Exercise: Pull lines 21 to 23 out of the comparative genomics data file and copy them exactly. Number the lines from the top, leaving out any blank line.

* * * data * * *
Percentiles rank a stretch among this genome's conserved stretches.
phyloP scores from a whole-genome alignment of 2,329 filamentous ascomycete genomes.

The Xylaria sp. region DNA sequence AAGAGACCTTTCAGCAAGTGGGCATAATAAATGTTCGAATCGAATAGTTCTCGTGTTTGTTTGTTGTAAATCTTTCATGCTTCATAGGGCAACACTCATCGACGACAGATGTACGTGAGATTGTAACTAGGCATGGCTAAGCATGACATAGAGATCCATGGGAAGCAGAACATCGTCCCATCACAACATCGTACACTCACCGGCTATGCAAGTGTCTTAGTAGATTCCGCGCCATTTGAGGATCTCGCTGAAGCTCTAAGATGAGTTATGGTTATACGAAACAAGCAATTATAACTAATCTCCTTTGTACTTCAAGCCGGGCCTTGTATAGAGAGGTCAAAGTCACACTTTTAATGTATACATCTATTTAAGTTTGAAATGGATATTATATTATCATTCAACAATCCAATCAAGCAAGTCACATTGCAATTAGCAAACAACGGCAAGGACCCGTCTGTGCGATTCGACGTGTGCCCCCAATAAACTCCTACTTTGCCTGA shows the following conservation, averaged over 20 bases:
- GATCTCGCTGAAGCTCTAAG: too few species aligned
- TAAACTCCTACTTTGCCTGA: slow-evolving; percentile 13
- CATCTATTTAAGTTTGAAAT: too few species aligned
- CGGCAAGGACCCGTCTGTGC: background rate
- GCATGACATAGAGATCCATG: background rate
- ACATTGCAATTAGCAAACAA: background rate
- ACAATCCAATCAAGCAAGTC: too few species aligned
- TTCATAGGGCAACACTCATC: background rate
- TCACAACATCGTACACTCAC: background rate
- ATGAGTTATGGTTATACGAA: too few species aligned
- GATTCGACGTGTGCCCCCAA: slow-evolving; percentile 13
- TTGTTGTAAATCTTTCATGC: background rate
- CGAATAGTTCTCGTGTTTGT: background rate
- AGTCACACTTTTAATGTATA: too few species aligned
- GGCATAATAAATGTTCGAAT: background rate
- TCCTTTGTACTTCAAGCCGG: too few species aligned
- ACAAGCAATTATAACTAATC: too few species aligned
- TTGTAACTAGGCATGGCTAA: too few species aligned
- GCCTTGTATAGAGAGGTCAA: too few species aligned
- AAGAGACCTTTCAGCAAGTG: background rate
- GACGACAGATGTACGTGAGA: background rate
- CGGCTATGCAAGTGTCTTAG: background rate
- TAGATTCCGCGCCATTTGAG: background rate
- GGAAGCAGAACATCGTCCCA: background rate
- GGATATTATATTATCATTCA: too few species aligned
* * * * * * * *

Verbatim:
- TTGTAACTAGGCATGGCTAA: too few species aligned
- GCCTTGTATAGAGAGGTCAA: too few species aligned
- AAGAGACCTTTCAGCAAGTG: background rate